Viewing of Documentary 13th at UU Fellowship of Morgantown

At the UU Fellowship, Morgantown on November 9, at 6:30 p.m. Free. This movie has been well received, receiving praise from the Washington Post (some of their words below). The movie was nominated for an Oscar.
“Slavery technically ended over 150 years ago. But Ava DuVernay wants you to take another look at the amendment that abolished it. Her documentary “13th” is a powerful look at how the modern-day prison labor system links to slavery. The film offers a timely and emotional message framed by the election and the Black Lives Matter movement.
“13th” received a standing ovation at the New York Film Festival, where it became the first documentary to open the prestigious festival. The title refers to the 13th amendment, which formally abolished slavery. But DuVernay zeroes in on the amendment’s exception clause, which states that slavery and involuntary servitude are illegal “except as a punishment for crime.”

Sunday February 19, 2017

“Indeed our survival and liberation depend upon our recognition of the truth when it is spoken and lived by the people. If we cannot recognize the truth, then it cannot liberate us from untruth. To know the truth is to appropriate it, for it is not mainly reflection and theory. Truth is divine action entering our lives and creating the human action of liberation.”
James H. Cone

This Sunday we will explore the connection between liberation theology and the Unitarian Universalist Association.

We would love to have you come worship with us.

Our services are Sundays at 11 a.m. at the Progressive Women’s Association Event Center, 305 Washington Ave. in downtown Clarksburg, behind the Courthouse.

Our Religious Education/ Life Long Learning Class will meet at from 10am to 10:45 am with a coffee gathering before the service. More about us.

Children are welcome. There is childcare and an activity for young children during the service.

The building is wheelchair accessible, with an accessible restroom.


The schedule for the current adult religious education class is here.

Email or use our contact form for more information

or write to us at PO Box 523, Clarksburg WV 26302


Image Credit –

A White Privilege Wake-Up Call | Call And Response
There is a question embedded in this article.
“How can racism possibly be dismantled until white people, lots and lots of white people, understand it as an unfair system, get in touch with the subtle stories and stereotypes that play in their heads, and see themselves not as good or bad but as players in the system?”

This was a big discussion in one of my classes last semester at seminary. We have to see the privilege and then work towards equality.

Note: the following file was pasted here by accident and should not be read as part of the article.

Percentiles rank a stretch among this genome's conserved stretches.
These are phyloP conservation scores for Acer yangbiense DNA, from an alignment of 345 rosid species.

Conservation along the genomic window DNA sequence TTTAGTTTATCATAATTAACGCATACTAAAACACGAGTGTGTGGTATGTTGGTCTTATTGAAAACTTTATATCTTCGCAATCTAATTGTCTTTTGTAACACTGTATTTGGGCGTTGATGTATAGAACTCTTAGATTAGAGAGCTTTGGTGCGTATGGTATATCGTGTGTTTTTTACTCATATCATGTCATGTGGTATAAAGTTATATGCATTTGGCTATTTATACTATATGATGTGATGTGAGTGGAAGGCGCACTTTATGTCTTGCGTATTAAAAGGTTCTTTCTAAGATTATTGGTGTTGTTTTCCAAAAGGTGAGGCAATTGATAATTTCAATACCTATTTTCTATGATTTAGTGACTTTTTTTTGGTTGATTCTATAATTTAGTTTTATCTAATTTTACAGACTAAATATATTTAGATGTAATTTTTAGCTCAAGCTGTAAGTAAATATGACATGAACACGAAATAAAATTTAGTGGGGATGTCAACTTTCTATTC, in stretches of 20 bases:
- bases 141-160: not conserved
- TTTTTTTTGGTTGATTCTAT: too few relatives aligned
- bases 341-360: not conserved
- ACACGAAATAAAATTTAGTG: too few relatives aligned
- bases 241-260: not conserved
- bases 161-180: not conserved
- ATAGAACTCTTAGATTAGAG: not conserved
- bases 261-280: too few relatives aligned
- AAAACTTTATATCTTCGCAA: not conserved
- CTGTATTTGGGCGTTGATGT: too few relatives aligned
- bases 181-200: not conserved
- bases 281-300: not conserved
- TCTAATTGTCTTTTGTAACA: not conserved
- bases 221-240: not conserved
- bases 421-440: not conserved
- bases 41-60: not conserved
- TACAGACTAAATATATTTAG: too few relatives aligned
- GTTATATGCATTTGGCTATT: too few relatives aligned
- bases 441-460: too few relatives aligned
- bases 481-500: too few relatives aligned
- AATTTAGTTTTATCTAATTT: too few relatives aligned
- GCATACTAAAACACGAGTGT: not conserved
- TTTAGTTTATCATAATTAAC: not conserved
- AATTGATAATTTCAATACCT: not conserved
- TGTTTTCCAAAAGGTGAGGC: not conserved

Courage For Black Lives Matter: Love Letter to White Unitarian Universalists (and other white folks too) – See more at:

“The Black Lives Matter movement is the leading struggle for racial justice of our times. It is a movement led by Black people who are women, queer, youth, working class, including Black UUs around the country. It is a movement to end institutional racism and to respect the inherent worth and dignity of all people. It is a movement for collective liberation.”

This article  by Chris Crass is about why the Black Lives Matter movement is so important to UUs. It also has some great ideas on how to support the movement towards the end of the article.




1966 Ware Lecture: Don’t Sleep Through the Revolution, by Dr. Martin Luther King, Jr. |

In 1966, Rev. Dr. Martin Luther King, Jr. gave the Ware Lecture at the UUA General Assembly. Here is a quote from the beginning of the speech, “The great question is, what do we do when we find ourselves in such a period? Certainly the church has a great responsibility because when the church is true to its nature, it stands as a moral guardian of the community and of society. It has always been the role of the church to broaden horizons, to challenge the status quo, and to question and break mores if necessary. I’m sure that we all agree that the church has a major role to play in this period of social change.”

We are still working. We are still fighting. We need to still be living our principles and working toward a vision of the world where all people are treated equally.


UU World: Black Lives Matter

UU World editor Chris Walton writes in his Fall Column: “The General Assembly passed a resolution calling on UU congregations to support the Black Lives Matter movement, which is challenging police brutality and other expressions of white supremacy. The movement challenges us, too.”



What does it mean to be an Ally?

Being an ally is more than being a friend. Being an ally means standing up. Being an ally means a lot of things to a lot of people.

In this article from the UUA, presenter Tim Wise talks about how to be an ally and the road map to racial equality.

This article from Everyday Feminism, Jamie Utt describes things that an ally can do along with the idea that being an ally isn’t a self-proclaimed identity.

#standingonthesideoflove #blacklivesmatter